EXAMPLES 2-5

In Examples 2-5 the ratio of solvent to starting material is varied. The results are contained in Table I. Table I shows that the pyrolysis of methyl 3-(halomethyl)-4-methylbenzoate using a solvent to starting material ratio of between 21 and 4 results in good selectivity and yield. The selectivity and material balance goes down when the ratio of solvent to starting material is only 2.

TABLE I
__________________________________________________________________________
Addition2 Temp Diluent1 Rate Material Experiment (°C.) Substrate ml/min. Conversion3 Selectivity4 Yield5 Balance6
__________________________________________________________________________


2 730 21.0 2.5 57 79 45 89

3 725 5.5 3.0 46 70 32 86

4 725 4.0 3.0 45 69 31 88

5 730 2.0 2.5 66 55 37 71

__________________________________________________________________________

1 Ratio of diluent (solvent) to substrate. 2 Addition rate of diluent and substrate to the pyrolysis tube. 3 Conversion refers to the mole percent of reactants converted to products and byproducts. 4 Selectivity refers to the mole percent of the desired product recovered compared to the total products and byproducts. 5 Yield refers herein to mole percent of the desired product compare to the total reactants fed. 6 Material balance is the mole percent of the unreacted reactant and desired product compared to the total reactants fed to the reactor.

EXAMPLES 6-8

The pressures were varied for the pyrolysis of methyl 3-(halomethyl)-4-methylbenzoate. The results are contained in Table II. Table II demonstrates that lower reaction pressures result in better yields of product.

TABLE II
__________________________________________________________________________
Addition2 Pressure Temp Diluent1 Rate Material Experiment (mmHg) (°C.) Substrate ml/min. Conversion3 Selectivity4 Yield5 Balance6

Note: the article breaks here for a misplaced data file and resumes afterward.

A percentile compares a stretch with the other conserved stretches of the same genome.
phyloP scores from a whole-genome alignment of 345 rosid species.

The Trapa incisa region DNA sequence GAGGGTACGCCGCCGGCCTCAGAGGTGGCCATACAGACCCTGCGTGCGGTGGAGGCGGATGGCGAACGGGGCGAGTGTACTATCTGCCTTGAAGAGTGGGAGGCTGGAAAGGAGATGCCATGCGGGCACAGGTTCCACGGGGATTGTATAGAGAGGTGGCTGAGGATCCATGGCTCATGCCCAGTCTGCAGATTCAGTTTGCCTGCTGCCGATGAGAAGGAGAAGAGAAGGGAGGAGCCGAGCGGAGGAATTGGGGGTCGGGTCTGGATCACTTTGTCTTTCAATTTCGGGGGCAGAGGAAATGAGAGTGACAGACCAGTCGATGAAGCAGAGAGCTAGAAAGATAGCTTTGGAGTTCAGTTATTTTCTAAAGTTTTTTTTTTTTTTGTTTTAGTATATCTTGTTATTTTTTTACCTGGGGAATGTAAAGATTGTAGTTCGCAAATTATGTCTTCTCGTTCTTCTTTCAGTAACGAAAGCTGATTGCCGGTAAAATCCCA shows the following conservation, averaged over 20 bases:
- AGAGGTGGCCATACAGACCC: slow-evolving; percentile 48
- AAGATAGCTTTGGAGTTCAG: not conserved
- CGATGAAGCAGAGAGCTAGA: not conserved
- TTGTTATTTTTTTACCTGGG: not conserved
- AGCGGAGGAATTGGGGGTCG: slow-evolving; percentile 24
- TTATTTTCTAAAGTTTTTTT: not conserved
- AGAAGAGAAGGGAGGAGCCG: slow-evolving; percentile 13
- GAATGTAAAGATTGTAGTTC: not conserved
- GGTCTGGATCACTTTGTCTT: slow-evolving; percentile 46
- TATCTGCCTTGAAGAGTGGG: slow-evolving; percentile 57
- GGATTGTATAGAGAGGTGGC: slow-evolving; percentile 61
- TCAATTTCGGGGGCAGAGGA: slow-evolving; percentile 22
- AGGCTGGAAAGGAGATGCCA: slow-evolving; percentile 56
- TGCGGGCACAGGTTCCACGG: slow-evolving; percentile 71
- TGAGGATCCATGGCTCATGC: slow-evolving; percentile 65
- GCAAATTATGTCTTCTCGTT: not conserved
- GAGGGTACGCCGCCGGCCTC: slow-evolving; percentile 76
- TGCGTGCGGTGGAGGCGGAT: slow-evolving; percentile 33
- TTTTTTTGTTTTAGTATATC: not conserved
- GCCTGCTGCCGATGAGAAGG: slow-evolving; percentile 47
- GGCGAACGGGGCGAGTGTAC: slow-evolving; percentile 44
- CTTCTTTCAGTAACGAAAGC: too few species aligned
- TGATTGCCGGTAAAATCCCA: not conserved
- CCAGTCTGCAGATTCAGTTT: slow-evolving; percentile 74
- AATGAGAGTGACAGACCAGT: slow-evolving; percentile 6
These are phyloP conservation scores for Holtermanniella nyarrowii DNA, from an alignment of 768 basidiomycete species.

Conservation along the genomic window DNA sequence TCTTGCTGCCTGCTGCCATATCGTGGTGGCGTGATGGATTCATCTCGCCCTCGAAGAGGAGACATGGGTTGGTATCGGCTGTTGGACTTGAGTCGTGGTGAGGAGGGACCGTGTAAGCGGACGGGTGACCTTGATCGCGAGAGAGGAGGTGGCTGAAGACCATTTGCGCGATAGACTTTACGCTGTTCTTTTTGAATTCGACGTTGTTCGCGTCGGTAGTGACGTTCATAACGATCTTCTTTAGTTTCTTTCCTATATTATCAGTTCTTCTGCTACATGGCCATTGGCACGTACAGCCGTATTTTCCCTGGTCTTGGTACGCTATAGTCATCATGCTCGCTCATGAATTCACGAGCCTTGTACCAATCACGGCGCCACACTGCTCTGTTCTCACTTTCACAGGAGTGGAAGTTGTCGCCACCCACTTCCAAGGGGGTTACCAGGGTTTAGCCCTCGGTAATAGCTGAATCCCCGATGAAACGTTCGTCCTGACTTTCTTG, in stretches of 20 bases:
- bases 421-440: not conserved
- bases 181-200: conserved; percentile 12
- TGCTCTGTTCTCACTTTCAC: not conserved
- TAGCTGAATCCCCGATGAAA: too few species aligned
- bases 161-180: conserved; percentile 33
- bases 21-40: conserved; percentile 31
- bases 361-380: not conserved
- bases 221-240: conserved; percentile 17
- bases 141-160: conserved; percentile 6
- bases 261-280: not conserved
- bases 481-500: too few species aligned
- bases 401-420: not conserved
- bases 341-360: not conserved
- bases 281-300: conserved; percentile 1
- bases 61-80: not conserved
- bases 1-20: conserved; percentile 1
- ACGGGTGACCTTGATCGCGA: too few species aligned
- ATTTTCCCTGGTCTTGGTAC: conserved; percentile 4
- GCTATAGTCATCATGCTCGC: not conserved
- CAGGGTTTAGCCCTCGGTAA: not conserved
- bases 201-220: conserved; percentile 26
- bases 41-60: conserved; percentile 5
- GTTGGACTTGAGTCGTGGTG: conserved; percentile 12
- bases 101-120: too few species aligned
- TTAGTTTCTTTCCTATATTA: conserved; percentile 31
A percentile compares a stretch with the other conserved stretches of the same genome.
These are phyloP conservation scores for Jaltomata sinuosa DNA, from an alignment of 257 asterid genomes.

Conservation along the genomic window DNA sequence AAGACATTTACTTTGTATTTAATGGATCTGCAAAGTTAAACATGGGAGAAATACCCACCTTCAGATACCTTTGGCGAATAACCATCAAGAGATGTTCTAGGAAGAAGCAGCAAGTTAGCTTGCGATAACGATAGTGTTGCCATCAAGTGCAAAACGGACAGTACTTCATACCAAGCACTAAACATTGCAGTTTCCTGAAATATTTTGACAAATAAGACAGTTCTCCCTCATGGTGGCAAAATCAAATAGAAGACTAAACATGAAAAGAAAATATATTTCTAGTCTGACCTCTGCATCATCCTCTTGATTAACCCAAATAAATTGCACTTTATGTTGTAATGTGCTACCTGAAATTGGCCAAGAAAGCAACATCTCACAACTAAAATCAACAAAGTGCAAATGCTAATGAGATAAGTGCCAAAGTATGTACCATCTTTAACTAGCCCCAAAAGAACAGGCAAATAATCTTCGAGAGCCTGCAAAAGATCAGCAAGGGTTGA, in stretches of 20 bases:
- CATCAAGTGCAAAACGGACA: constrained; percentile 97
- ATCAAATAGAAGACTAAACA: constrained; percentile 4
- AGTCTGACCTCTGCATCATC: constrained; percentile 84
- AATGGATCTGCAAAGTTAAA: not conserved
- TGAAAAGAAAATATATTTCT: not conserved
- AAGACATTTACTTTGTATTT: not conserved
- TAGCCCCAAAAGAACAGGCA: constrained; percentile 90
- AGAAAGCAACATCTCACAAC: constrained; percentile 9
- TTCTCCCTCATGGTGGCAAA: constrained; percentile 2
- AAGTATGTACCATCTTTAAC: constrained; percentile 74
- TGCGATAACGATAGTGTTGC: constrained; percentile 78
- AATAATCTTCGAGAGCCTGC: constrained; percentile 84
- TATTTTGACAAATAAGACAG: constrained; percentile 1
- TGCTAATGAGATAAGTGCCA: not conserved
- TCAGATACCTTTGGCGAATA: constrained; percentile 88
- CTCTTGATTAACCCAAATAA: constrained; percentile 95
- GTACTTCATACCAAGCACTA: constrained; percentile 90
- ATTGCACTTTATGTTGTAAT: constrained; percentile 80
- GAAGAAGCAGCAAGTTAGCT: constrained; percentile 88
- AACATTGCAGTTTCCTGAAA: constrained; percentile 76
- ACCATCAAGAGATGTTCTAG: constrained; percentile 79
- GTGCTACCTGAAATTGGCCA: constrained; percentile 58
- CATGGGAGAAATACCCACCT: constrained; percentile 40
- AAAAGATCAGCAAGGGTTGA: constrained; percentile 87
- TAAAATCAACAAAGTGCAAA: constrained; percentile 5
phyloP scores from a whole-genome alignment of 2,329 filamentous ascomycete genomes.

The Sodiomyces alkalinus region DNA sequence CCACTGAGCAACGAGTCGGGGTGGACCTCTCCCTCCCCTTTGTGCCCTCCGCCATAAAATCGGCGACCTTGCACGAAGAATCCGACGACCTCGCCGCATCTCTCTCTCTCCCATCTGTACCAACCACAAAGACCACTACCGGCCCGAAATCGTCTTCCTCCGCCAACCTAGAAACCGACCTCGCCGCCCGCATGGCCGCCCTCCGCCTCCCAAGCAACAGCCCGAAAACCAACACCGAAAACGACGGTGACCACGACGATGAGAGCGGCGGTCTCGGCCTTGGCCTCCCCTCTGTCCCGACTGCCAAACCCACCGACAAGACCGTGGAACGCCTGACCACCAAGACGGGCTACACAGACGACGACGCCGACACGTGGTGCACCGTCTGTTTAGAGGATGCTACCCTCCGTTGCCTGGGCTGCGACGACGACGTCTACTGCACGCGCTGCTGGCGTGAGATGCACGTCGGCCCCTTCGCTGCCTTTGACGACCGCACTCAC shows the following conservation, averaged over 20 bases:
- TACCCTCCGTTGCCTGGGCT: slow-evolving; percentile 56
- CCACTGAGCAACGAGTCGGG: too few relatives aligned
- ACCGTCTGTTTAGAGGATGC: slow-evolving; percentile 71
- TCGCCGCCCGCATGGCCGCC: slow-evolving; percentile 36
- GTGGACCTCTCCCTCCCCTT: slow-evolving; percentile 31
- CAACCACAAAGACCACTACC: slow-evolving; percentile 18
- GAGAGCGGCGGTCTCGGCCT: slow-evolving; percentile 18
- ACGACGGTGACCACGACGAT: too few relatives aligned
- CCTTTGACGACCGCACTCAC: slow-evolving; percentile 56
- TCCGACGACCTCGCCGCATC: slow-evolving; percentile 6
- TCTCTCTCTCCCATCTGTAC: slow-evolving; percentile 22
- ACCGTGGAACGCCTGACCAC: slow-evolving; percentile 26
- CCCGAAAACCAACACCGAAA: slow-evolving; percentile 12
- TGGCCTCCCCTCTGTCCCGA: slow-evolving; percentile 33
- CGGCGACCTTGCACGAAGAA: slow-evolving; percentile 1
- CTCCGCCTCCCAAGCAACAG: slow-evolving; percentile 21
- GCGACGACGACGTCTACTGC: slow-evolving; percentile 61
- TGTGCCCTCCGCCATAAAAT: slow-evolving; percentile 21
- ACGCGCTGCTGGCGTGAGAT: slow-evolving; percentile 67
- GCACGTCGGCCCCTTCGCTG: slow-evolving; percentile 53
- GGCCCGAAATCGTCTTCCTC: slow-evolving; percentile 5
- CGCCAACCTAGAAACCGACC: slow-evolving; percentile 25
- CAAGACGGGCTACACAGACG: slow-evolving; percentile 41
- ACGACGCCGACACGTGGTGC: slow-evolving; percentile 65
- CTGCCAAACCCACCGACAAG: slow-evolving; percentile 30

__________________________________________________________________________


6 25 730 21 2.5 57 79 45.0

89.0

7 150 700 24 2.5 51 46 23.5

72.0

8 150 715 90 2.5 70 40 28.0

58.5

__________________________________________________________________________

1 Ratio of diluent (solvent) to substrate. 2 Addition rate of diluent and substrate to the pyrolysis tube. 3 Conversion refers to the mole percent of reactants converted to products and byproducts. 4 Selectivity refers to the mole percent of the desired product recovered compared to the total products and byproducts. 5 Yield refers herein to mole percent of the desired product compare to the total reactants fed. 6 Material balance is the mole percent of the unreacted reactant and desired product compared to the total reactants fed to the reactor.

EXAMPLES 9-12

Pyrolysis of 2-chloromethyl-1-methylbenzene and methyl

3-(halomethyl)-4-methylbenzoate

In Examples 9-12, 2-chloromethyl-1-methylbenzene and methyl 3-(halomethyl)-4-methylbenzoate are pyrolyzed. The results are contained in Table III.

TABLE III
__________________________________________________________________________
Temp Pressure Material Experiment Reactant (°C.) (mmHg) Conversion1 Selectivity2 Yield3 Balance4
__________________________________________________________________________


9

##STR9## 710 25-35

57 65 37.0

80

10

##STR10## 710 25-35

42 63 26.5

85

11

##STR11## 700 150-175

89 34 30.0

41

12

##STR12## 700 150-175

51 46 23.5

72

__________________________________________________________________________

1 Conversion refers to the mole percent of reactants converted to products and byproducts. 2 Selectivity refers to the mole percent of the desired product recovered compared to the total products and byproducts. 3 Yield refers herein to mole percent of the desired product compare to the total reactants fed. 4 Material balance is the mole percent of the unreacted reactant and desired product compared to the total reactants fed to the reactor.